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Photoshop or Lightroom?

Discussion in 'Image Processing' started by runner girl, Jan 5, 2012.

  1. runner girl

    runner girl Mu-43 Veteran Subscribing Member

    Nov 26, 2011
    Have been using Picassa for years. I also have Photoshop Elements 3 but found it was too difficult to master for my limited use. I'm now taking 150-200 photos a day and think I need to move my processing up a step. I'm inclined to go with Lightroom but there are no classes locally. Any tips as to resources for me and/or whether to select Lightroom vs Photoshop Elements?
  2. tanngrisnir3

    tanngrisnir3 Mu-43 Top Veteran

    Oct 18, 2011
    Oi. Tough question.

    I use LR for everything I do (when my main processing computer isn't crapped out, anyhow) and am self-taught. Once you get used to the relative complexity of the sliders and their purposes, there are innumerable and invaluable free tutorials on youtube for things that aren't intuitive, like 'split toning', etc....

    For reference, I put down the money and took a 3 month Photoshop class from a relatively famous guy in LA last spring. Great guy, good teacher, class slowed down by a number of factors.

    Although I know how, I almost never use PS. Why bother?
  3. GaryAyala

    GaryAyala Mu-43 Legend

    Jan 2, 2011
    Many photogs, including myself, use multiple programs for processing. I use Aperture (others use LR for RAW conversion and global manipulations and PS for selective manipulations and final polishing.

  4. Chuck Pike

    Chuck Pike Mu-43 Veteran

    Apr 3, 2010
    Charlotte, NC.
    go with LR

    Years ago I took a class offered by Adobe for how to use Photoshop. Out of over 100 people I was the only photographer, and the rest were illustration artist who bought their photos from a stock photo house. One day someone wanted three of my photographs, and while I located two right away, it took a day to find that third one. I knew that I needed a D.A.M. system, digital access management. I looked online, and found "Where are my *))Y^%*)^ pictures". It is at the Luminous Landscape web site and is how to use that part of LR. But that is just one side of what LR can do. If you want to know how great the Post Processing side is, they have video lessons for that also. They take you through step by step what everyone of those fields means and how to use them. The tutorials are not that costly either. You download them one video at a time. All together I have around 20 hours of training on how to use LR, from how to import my work, to how to print using that portion of LR. I had looked at LR when it first came out, and didn't go with it, but after my search for that photograph, I became a believer. I have learned how to enter keywords into LR, and I can type in a keyword and bang, every photo out of over 20,000 that I have entered that keyword for pop up on my screen. You can go under find, and see what camera took which picture. It is a powerful software, and these videos make it easy to figure out how to either do just P.P. or the whole package. I hope this helps.

    Images for books, magazines and calendars | photosbypike
  5. hathi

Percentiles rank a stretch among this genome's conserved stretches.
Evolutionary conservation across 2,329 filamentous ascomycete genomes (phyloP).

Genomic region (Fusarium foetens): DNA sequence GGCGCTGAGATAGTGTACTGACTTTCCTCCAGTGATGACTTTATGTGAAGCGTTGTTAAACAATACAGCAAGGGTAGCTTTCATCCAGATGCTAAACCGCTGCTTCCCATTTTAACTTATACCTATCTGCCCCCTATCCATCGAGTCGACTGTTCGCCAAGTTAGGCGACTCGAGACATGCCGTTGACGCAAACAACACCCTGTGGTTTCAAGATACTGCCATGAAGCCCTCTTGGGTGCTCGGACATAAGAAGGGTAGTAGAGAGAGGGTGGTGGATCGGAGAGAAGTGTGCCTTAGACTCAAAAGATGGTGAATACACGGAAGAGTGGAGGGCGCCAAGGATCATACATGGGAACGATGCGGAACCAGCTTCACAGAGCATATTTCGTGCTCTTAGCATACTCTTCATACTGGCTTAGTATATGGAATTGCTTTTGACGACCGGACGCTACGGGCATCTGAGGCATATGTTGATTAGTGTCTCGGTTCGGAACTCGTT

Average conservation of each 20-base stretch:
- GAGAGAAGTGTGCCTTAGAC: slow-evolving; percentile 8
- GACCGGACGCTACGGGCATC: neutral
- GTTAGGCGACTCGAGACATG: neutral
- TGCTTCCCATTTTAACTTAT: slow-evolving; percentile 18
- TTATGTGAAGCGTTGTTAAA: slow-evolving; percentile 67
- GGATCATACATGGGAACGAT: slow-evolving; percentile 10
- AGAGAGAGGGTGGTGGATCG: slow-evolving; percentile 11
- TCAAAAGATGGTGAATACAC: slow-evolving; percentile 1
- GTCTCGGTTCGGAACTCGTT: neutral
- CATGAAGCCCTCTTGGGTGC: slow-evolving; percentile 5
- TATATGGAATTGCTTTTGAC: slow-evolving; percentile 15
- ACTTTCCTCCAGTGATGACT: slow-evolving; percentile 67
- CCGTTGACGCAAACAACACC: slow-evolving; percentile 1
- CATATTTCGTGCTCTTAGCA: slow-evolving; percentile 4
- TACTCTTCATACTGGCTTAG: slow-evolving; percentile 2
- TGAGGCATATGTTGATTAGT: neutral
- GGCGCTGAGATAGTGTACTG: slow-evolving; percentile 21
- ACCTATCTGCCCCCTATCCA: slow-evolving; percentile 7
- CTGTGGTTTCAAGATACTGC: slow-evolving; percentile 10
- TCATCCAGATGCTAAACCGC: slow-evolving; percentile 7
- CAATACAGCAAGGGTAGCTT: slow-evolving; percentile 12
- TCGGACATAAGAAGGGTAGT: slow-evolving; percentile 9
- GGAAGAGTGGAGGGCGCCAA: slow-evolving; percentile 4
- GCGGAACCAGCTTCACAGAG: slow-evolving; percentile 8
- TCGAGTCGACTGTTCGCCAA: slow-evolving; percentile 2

hathi Mu-43 Rookie

    Jun 10, 2011
    Philadelphia PA USA
    I second the suggestion about the video tutorials from Luminous Landscape. I have learned a lot from both the Lightroom 3 tutorials and the Camera to Print and Screen series. I've discovered so much about digital image quality that I am no longer interested in acquiring new gear to make my pictures better, but on how to get the right exposure and fulfill my vision digitally. They are totally worth it if you are going to dip into lightroom.

    My enthusiastic opinion.
    • Like Like x 1
  6. sam_m

    sam_m Mu-43 Regular

    Jul 26, 2010
    Both for me, if im processing a shoot from an event or whatever and the lighting is very similar throughout the shots I will create a new preset style in Lightroom to the look I want and then tweak it slightly for every photo in that set. Photoshop I use more for dodge and burn if required, and resizing for web and copyright stamps.

    I think the skill edges more towards post processing now, the phrase "you can`t polish a turd" doesnt apply to photography these days.
  7. mzd

    mzd Mu-43 Veteran

    Nov 30, 2010
    i highly recommend Lightroom. and this is coming from a very experienced Photoshop user (which i still use all the time for graphic design work).

    - easily manage and access all your photos (very helpful once your library goes over 1000, which has probably already happened in your case)

    - non-destructive edits! this is huge and you don't have to worry about keeping multiple versions (orig plus edits 1, 2, 3, etc). you can even make "virtual copies" if you want a b/w version plus the color for example.

    - easy batch processing. apply your custom white balance to the whole shoot for example.

    - keywords and tagging; goes with easy photo management.

    - you can dodge and burn with the brush tool (and a whole lot more). you can "save for web" via the export. really the only things you don't get from Photoshop are the rubber stamp-like tools and layers, which really go beyond photo "editing" and into the photo "manipulation" realm.
    • Like Like x 1
  8. shnitz

    shnitz Mu-43 All-Pro